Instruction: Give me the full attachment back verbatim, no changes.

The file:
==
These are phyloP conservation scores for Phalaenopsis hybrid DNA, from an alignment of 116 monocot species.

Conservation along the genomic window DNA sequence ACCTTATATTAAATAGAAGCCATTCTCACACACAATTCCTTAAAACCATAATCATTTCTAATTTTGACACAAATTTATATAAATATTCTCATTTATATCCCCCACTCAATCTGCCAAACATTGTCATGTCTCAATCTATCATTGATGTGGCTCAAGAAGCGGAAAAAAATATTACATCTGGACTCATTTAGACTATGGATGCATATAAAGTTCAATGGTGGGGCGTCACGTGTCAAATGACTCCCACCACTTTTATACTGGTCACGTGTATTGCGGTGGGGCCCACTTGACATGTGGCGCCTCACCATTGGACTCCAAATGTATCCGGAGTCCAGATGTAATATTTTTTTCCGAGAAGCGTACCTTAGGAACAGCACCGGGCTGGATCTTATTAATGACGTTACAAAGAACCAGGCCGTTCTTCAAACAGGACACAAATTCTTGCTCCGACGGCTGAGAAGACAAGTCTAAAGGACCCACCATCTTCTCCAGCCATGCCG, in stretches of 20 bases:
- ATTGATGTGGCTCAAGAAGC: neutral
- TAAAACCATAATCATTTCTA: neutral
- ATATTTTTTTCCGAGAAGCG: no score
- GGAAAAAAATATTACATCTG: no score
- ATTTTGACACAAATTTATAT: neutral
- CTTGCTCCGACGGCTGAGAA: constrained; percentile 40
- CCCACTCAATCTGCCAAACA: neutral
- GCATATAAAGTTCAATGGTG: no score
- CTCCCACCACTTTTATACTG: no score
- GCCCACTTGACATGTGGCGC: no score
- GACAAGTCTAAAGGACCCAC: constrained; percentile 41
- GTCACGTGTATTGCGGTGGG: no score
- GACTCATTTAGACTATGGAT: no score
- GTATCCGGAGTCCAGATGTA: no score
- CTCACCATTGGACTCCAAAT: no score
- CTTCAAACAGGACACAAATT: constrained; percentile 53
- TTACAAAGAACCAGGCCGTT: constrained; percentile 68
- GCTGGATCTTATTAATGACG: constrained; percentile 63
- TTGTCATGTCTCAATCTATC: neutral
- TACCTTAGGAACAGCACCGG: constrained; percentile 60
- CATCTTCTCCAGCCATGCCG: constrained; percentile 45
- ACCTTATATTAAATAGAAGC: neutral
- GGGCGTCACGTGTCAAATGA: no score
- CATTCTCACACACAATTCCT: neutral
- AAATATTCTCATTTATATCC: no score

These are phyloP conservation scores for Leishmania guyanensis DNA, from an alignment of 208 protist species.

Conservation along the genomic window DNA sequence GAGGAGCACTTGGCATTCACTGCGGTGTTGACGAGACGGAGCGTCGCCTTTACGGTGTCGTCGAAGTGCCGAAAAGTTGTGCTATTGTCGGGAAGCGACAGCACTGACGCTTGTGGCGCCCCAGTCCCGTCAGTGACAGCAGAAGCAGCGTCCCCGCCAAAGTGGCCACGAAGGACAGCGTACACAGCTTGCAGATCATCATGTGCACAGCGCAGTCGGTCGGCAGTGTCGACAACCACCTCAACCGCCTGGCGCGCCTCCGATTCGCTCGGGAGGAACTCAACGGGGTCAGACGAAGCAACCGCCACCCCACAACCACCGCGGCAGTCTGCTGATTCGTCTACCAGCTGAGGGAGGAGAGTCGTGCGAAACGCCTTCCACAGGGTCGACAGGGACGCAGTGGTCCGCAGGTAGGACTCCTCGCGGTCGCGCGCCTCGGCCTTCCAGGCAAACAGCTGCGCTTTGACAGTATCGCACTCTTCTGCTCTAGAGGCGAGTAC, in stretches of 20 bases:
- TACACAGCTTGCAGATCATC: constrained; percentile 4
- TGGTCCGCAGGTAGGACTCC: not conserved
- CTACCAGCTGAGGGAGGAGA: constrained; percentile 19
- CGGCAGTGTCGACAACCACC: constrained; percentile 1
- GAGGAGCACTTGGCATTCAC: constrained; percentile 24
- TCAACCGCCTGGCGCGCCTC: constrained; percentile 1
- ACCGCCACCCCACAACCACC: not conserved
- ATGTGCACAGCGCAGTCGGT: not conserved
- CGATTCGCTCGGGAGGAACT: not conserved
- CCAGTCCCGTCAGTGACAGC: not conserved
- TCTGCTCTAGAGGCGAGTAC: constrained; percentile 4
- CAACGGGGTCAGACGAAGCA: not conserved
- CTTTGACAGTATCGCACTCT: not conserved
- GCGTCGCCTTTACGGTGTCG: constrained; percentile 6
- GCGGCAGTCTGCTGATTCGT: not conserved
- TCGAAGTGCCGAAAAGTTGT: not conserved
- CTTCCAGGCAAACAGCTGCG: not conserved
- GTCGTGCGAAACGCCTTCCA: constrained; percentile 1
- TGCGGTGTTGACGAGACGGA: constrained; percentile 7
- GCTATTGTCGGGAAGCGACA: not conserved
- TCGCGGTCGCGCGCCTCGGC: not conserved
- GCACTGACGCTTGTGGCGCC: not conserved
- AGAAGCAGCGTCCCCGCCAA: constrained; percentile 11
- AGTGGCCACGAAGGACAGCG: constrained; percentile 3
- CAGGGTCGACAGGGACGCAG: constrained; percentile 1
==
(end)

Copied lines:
These are phyloP conservation scores for Phalaenopsis hybrid DNA, from an alignment of 116 monocot species.

Conservation along the genomic window DNA sequence ACCTTATATTAAATAGAAGCCATTCTCACACACAATTCCTTAAAACCATAATCATTTCTAATTTTGACACAAATTTATATAAATATTCTCATTTATATCCCCCACTCAATCTGCCAAACATTGTCATGTCTCAATCTATCATTGATGTGGCTCAAGAAGCGGAAAAAAATATTACATCTGGACTCATTTAGACTATGGATGCATATAAAGTTCAATGGTGGGGCGTCACGTGTCAAATGACTCCCACCACTTTTATACTGGTCACGTGTATTGCGGTGGGGCCCACTTGACATGTGGCGCCTCACCATTGGACTCCAAATGTATCCGGAGTCCAGATGTAATATTTTTTTCCGAGAAGCGTACCTTAGGAACAGCACCGGGCTGGATCTTATTAATGACGTTACAAAGAACCAGGCCGTTCTTCAAACAGGACACAAATTCTTGCTCCGACGGCTGAGAAGACAAGTCTAAAGGACCCACCATCTTCTCCAGCCATGCCG, in stretches of 20 bases:
- ATTGATGTGGCTCAAGAAGC: neutral
- TAAAACCATAATCATTTCTA: neutral
- ATATTTTTTTCCGAGAAGCG: no score
- GGAAAAAAATATTACATCTG: no score
- ATTTTGACACAAATTTATAT: neutral
- CTTGCTCCGACGGCTGAGAA: constrained; percentile 40
- CCCACTCAATCTGCCAAACA: neutral
- GCATATAAAGTTCAATGGTG: no score
- CTCCCACCACTTTTATACTG: no score
- GCCCACTTGACATGTGGCGC: no score
- GACAAGTCTAAAGGACCCAC: constrained; percentile 41
- GTCACGTGTATTGCGGTGGG: no score
- GACTCATTTAGACTATGGAT: no score
- GTATCCGGAGTCCAGATGTA: no score
- CTCACCATTGGACTCCAAAT: no score
- CTTCAAACAGGACACAAATT: constrained; percentile 53
- TTACAAAGAACCAGGCCGTT: constrained; percentile 68
- GCTGGATCTTATTAATGACG: constrained; percentile 63
- TTGTCATGTCTCAATCTATC: neutral
- TACCTTAGGAACAGCACCGG: constrained; percentile 60
- CATCTTCTCCAGCCATGCCG: constrained; percentile 45
- ACCTTATATTAAATAGAAGC: neutral
- GGGCGTCACGTGTCAAATGA: no score
- CATTCTCACACACAATTCCT: neutral
- AAATATTCTCATTTATATCC: no score

These are phyloP conservation scores for Leishmania guyanensis DNA, from an alignment of 208 protist species.

Conservation along the genomic window DNA sequence GAGGAGCACTTGGCATTCACTGCGGTGTTGACGAGACGGAGCGTCGCCTTTACGGTGTCGTCGAAGTGCCGAAAAGTTGTGCTATTGTCGGGAAGCGACAGCACTGACGCTTGTGGCGCCCCAGTCCCGTCAGTGACAGCAGAAGCAGCGTCCCCGCCAAAGTGGCCACGAAGGACAGCGTACACAGCTTGCAGATCATCATGTGCACAGCGCAGTCGGTCGGCAGTGTCGACAACCACCTCAACCGCCTGGCGCGCCTCCGATTCGCTCGGGAGGAACTCAACGGGGTCAGACGAAGCAACCGCCACCCCACAACCACCGCGGCAGTCTGCTGATTCGTCTACCAGCTGAGGGAGGAGAGTCGTGCGAAACGCCTTCCACAGGGTCGACAGGGACGCAGTGGTCCGCAGGTAGGACTCCTCGCGGTCGCGCGCCTCGGCCTTCCAGGCAAACAGCTGCGCTTTGACAGTATCGCACTCTTCTGCTCTAGAGGCGAGTAC, in stretches of 20 bases:
- TACACAGCTTGCAGATCATC: constrained; percentile 4
- TGGTCCGCAGGTAGGACTCC: not conserved
- CTACCAGCTGAGGGAGGAGA: constrained; percentile 19
- CGGCAGTGTCGACAACCACC: constrained; percentile 1
- GAGGAGCACTTGGCATTCAC: constrained; percentile 24
- TCAACCGCCTGGCGCGCCTC: constrained; percentile 1
- ACCGCCACCCCACAACCACC: not conserved
- ATGTGCACAGCGCAGTCGGT: not conserved
- CGATTCGCTCGGGAGGAACT: not conserved
- CCAGTCCCGTCAGTGACAGC: not conserved
- TCTGCTCTAGAGGCGAGTAC: constrained; percentile 4
- CAACGGGGTCAGACGAAGCA: not conserved
- CTTTGACAGTATCGCACTCT: not conserved
- GCGTCGCCTTTACGGTGTCG: constrained; percentile 6
- GCGGCAGTCTGCTGATTCGT: not conserved
- TCGAAGTGCCGAAAAGTTGT: not conserved
- CTTCCAGGCAAACAGCTGCG: not conserved
- GTCGTGCGAAACGCCTTCCA: constrained; percentile 1
- TGCGGTGTTGACGAGACGGA: constrained; percentile 7
- GCTATTGTCGGGAAGCGACA: not conserved
- TCGCGGTCGCGCGCCTCGGC: not conserved
- GCACTGACGCTTGTGGCGCC: not conserved
- AGAAGCAGCGTCCCCGCCAA: constrained; percentile 11
- AGTGGCCACGAAGGACAGCG: constrained; percentile 3
- CAGGGTCGACAGGGACGCAG: constrained; percentile 1